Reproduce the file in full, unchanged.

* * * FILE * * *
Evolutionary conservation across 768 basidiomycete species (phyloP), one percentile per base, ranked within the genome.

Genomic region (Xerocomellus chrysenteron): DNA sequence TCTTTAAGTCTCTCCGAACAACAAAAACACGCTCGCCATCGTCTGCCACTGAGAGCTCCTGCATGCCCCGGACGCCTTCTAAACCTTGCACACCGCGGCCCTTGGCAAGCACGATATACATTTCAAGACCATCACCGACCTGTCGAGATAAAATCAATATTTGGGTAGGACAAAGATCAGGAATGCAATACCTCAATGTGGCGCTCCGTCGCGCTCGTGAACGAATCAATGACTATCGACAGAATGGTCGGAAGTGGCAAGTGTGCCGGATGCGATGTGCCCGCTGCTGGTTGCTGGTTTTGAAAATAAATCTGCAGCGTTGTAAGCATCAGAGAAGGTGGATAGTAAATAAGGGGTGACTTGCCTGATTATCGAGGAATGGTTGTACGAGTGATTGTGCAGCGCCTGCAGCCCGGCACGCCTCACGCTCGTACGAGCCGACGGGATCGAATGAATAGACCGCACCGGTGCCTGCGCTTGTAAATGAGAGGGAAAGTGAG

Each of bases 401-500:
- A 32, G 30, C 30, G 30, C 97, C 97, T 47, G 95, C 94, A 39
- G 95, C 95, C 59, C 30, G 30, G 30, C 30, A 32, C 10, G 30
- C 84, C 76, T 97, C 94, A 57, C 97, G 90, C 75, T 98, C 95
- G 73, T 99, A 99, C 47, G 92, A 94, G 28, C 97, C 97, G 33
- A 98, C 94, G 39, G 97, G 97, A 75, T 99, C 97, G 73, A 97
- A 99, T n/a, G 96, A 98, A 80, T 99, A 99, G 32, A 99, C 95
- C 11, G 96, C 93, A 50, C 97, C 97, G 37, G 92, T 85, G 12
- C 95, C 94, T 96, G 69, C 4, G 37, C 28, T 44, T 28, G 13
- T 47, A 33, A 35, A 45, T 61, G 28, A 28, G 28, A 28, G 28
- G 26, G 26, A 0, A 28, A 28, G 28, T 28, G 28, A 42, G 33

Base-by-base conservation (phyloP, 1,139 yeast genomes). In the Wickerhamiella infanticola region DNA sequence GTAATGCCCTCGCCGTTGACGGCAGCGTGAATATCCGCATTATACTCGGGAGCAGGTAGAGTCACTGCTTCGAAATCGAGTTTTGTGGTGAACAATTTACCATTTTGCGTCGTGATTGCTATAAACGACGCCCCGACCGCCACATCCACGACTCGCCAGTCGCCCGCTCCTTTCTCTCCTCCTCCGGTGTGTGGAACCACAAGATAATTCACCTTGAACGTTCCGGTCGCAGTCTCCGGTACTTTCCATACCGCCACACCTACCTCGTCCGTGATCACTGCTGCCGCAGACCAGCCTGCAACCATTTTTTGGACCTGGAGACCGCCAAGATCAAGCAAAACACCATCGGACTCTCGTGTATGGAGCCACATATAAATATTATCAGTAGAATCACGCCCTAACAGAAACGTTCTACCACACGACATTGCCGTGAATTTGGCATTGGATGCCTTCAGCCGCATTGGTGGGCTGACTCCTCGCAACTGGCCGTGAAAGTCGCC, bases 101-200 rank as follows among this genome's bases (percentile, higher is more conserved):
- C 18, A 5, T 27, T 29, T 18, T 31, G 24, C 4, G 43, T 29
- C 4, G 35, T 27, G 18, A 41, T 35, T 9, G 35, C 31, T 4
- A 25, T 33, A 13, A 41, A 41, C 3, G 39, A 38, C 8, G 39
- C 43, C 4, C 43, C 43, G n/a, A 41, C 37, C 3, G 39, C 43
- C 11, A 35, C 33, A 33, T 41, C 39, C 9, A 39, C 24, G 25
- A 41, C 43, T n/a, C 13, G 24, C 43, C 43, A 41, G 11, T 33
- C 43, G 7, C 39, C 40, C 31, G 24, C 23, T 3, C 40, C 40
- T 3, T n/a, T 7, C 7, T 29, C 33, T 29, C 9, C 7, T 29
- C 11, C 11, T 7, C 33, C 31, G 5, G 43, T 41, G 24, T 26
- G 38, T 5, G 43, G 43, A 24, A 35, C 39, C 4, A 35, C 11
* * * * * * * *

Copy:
Evolutionary conservation across 768 basidiomycete species (phyloP), one percentile per base, ranked within the genome.

Genomic region (Xerocomellus chrysenteron): DNA sequence TCTTTAAGTCTCTCCGAACAACAAAAACACGCTCGCCATCGTCTGCCACTGAGAGCTCCTGCATGCCCCGGACGCCTTCTAAACCTTGCACACCGCGGCCCTTGGCAAGCACGATATACATTTCAAGACCATCACCGACCTGTCGAGATAAAATCAATATTTGGGTAGGACAAAGATCAGGAATGCAATACCTCAATGTGGCGCTCCGTCGCGCTCGTGAACGAATCAATGACTATCGACAGAATGGTCGGAAGTGGCAAGTGTGCCGGATGCGATGTGCCCGCTGCTGGTTGCTGGTTTTGAAAATAAATCTGCAGCGTTGTAAGCATCAGAGAAGGTGGATAGTAAATAAGGGGTGACTTGCCTGATTATCGAGGAATGGTTGTACGAGTGATTGTGCAGCGCCTGCAGCCCGGCACGCCTCACGCTCGTACGAGCCGACGGGATCGAATGAATAGACCGCACCGGTGCCTGCGCTTGTAAATGAGAGGGAAAGTGAG

Each of bases 401-500:
- A 32, G 30, C 30, G 30, C 97, C 97, T 47, G 95, C 94, A 39
- G 95, C 95, C 59, C 30, G 30, G 30, C 30, A 32, C 10, G 30
- C 84, C 76, T 97, C 94, A 57, C 97, G 90, C 75, T 98, C 95
- G 73, T 99, A 99, C 47, G 92, A 94, G 28, C 97, C 97, G 33
- A 98, C 94, G 39, G 97, G 97, A 75, T 99, C 97, G 73, A 97
- A 99, T n/a, G 96, A 98, A 80, T 99, A 99, G 32, A 99, C 95
- C 11, G 96, C 93, A 50, C 97, C 97, G 37, G 92, T 85, G 12
- C 95, C 94, T 96, G 69, C 4, G 37, C 28, T 44, T 28, G 13
- T 47, A 33, A 35, A 45, T 61, G 28, A 28, G 28, A 28, G 28
- G 26, G 26, A 0, A 28, A 28, G 28, T 28, G 28, A 42, G 33

Base-by-base conservation (phyloP, 1,139 yeast genomes). In the Wickerhamiella infanticola region DNA sequence GTAATGCCCTCGCCGTTGACGGCAGCGTGAATATCCGCATTATACTCGGGAGCAGGTAGAGTCACTGCTTCGAAATCGAGTTTTGTGGTGAACAATTTACCATTTTGCGTCGTGATTGCTATAAACGACGCCCCGACCGCCACATCCACGACTCGCCAGTCGCCCGCTCCTTTCTCTCCTCCTCCGGTGTGTGGAACCACAAGATAATTCACCTTGAACGTTCCGGTCGCAGTCTCCGGTACTTTCCATACCGCCACACCTACCTCGTCCGTGATCACTGCTGCCGCAGACCAGCCTGCAACCATTTTTTGGACCTGGAGACCGCCAAGATCAAGCAAAACACCATCGGACTCTCGTGTATGGAGCCACATATAAATATTATCAGTAGAATCACGCCCTAACAGAAACGTTCTACCACACGACATTGCCGTGAATTTGGCATTGGATGCCTTCAGCCGCATTGGTGGGCTGACTCCTCGCAACTGGCCGTGAAAGTCGCC, bases 101-200 rank as follows among this genome's bases (percentile, higher is more conserved):
- C 18, A 5, T 27, T 29, T 18, T 31, G 24, C 4, G 43, T 29
- C 4, G 35, T 27, G 18, A 41, T 35, T 9, G 35, C 31, T 4
- A 25, T 33, A 13, A 41, A 41, C 3, G 39, A 38, C 8, G 39
- C 43, C 4, C 43, C 43, G n/a, A 41, C 37, C 3, G 39, C 43
- C 11, A 35, C 33, A 33, T 41, C 39, C 9, A 39, C 24, G 25
- A 41, C 43, T n/a, C 13, G 24, C 43, C 43, A 41, G 11, T 33
- C 43, G 7, C 39, C 40, C 31, G 24, C 23, T 3, C 40, C 40
- T 3, T n/a, T 7, C 7, T 29, C 33, T 29, C 9, C 7, T 29
- C 11, C 11, T 7, C 33, C 31, G 5, G 43, T 41, G 24, T 26
- G 38, T 5, G 43, G 43, A 24, A 35, C 39, C 4, A 35, C 11